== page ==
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Breathing Is
Nothing to Sniff At

Starring

You and Your Students!

Script By

Vicki Cobb, Education World Science Editor

Synopsis

Two amazing experiments teach students about breathing.

Genre

  • Human body
  • Chemistry

Required Props

  • mirror
  • chopped red cabbage
  • enamel pot
  • water
  • strainer
  • glasses
  • straws

Setting the Scene (Background)

I love to challenge students to take a closer look at phenomena that we don't think about much. Breathing is one of those things we take for granted, so long as our noses are clear and there is plenty of air. You probably know that the air you breathe out contains more carbon dioxide than the air you breathe in. In this activity, I give you a way to show that.

By the way...

Stage Direction

The first activity below can be performed by students. The second experiment can be done as a demonstration.


Show-Biz Science is scripted by popular children's book writer Vicki Cobb. Click to learn more about Vicki or to read a brief synopsis of her philosophy of teaching science.

Visit our archive of Show-Biz Science Activities. Also, be sure to check out Vicki's library of science videos. Or visit Vicki and other great authors of nonfiction for children at the INK Think Tank.
 

Plot

Act I
Here's a little-known fact about breathing: Did you know that your nostrils take turns taking in air? In this activity, each child will need a small pocket mirror (you can find them at most dollar stores). Have children hold their mirrors horizontally just above their upper lips. They should breathe down gently once and then look at the mirror. The moist breath will cloud up the mirror making an area of condensation for each nostril. Amazingly, one area will be larger than the other, indicating that more air is coming out of one nostril than the other. If you repeat this exercise in several hours you will find that the nostrils have reversed themselves.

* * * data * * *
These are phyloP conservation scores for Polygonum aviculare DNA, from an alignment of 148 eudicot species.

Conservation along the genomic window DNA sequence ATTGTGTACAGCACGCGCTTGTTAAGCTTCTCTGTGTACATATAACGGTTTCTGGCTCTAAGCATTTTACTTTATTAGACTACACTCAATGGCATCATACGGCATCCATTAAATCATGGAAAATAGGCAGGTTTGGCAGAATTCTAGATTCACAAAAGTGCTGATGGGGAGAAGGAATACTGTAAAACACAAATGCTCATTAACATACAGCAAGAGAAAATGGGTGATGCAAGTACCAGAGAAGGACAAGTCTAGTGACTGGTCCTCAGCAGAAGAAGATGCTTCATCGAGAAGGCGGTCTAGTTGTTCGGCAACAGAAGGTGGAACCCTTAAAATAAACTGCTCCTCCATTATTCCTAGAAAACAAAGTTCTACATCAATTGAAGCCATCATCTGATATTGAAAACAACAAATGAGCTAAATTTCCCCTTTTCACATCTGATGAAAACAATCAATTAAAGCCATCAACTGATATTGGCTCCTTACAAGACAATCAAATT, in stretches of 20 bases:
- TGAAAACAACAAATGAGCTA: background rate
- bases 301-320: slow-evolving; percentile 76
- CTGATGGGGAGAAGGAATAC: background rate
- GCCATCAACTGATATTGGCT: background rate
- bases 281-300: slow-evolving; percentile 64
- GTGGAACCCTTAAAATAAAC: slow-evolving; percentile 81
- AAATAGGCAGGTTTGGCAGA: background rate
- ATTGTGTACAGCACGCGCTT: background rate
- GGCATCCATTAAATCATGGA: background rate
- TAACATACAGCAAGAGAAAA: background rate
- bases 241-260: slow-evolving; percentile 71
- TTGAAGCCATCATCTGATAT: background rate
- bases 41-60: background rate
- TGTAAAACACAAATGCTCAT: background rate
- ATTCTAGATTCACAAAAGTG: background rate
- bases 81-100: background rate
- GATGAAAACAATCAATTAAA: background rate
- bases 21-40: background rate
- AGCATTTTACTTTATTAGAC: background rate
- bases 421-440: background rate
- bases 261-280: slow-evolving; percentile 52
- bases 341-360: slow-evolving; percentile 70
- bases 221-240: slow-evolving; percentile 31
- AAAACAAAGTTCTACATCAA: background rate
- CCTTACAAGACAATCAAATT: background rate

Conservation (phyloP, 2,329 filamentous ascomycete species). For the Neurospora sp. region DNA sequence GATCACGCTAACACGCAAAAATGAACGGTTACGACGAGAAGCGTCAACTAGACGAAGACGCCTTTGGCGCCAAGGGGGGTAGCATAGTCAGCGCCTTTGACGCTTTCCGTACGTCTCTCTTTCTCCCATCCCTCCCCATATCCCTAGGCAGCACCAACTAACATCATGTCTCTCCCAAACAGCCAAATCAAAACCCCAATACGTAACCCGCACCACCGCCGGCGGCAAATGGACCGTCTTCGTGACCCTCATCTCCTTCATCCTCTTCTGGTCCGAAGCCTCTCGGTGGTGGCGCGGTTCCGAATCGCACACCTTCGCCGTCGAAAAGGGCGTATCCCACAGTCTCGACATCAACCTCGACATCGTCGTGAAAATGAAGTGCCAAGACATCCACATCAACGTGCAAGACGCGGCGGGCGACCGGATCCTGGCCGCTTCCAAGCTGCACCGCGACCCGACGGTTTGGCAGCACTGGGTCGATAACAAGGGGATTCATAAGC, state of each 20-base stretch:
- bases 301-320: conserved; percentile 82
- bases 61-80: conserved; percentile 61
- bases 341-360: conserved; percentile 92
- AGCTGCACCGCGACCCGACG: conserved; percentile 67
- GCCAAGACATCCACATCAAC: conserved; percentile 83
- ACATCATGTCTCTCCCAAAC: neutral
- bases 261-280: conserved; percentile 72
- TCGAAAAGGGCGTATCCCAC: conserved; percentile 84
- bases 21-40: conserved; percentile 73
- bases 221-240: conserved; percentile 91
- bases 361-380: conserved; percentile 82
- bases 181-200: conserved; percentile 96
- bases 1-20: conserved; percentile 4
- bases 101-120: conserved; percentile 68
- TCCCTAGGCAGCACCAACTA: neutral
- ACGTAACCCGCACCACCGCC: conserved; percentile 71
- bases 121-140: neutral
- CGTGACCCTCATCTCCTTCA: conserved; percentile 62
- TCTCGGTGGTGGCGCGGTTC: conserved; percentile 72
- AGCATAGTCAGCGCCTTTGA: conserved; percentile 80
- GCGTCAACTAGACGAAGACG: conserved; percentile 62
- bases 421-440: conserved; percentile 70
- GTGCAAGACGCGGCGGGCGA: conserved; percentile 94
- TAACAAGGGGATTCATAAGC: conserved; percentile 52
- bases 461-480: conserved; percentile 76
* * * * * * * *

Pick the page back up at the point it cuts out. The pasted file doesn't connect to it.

Act II
Air provides our bodies with oxygen. We use air to live, and that produces waste products. Carbon dioxide is our "waste gas," and we get rid of it when we breathe out. Carbon dioxide dissolves in water to produce a weak acid (a sour solution).

We can "see" the presence of acids by using certain chemicals, called indicators. Indicators change color in the presence of acids. One of my favorite and easy-to-get indicators is red cabbage juice.

To make red cabbage juice, chop up some red cabbage, or purchase a bag of chopped-up red cabbage in your supermarket's produce section. Put about a cup of it in an enamel (not aluminum) pot and cover with water. Boil for a few minutes -- until the cooking water is purple. Strain the purple water (cabbage juice) into a clear glass.

Note: You can prepare the cabbage juice at home the night before doing this experiment for students.

Pour half of the cabbage juice into another glass and have a child use a straw to blow bubbles into it. After a few minutes, the purple water will be pink. That's the effect that adding an acid (carbon dioxide from the breath you are blowing into the water) has on an indicator.

If you put in an alkali (a "base" solution, the opposite of an acid) into the purple water, it will turn green. You can demonstrate that by adding any base -- baking soda, for example -- to your indicator.

Behind the Scenes

The nose is like a little computer. Each nostril takes a turn every few hours being the dominant nostril.

Carbon dioxide makes up 0.038% of the air we breathe in. It comprises about 4.5% of our exhaled breath. To prove that exhaled breath contains more carbon dioxide than air, you might bubble air through another sample of cabbage juice water using an aquarium aerator. It should produce no color change.

Article By Vicki Cobb
Education World®
Copyright © 2009 Education World

Originally published 12/08/2005
Last updated 02/07/2009



 

 

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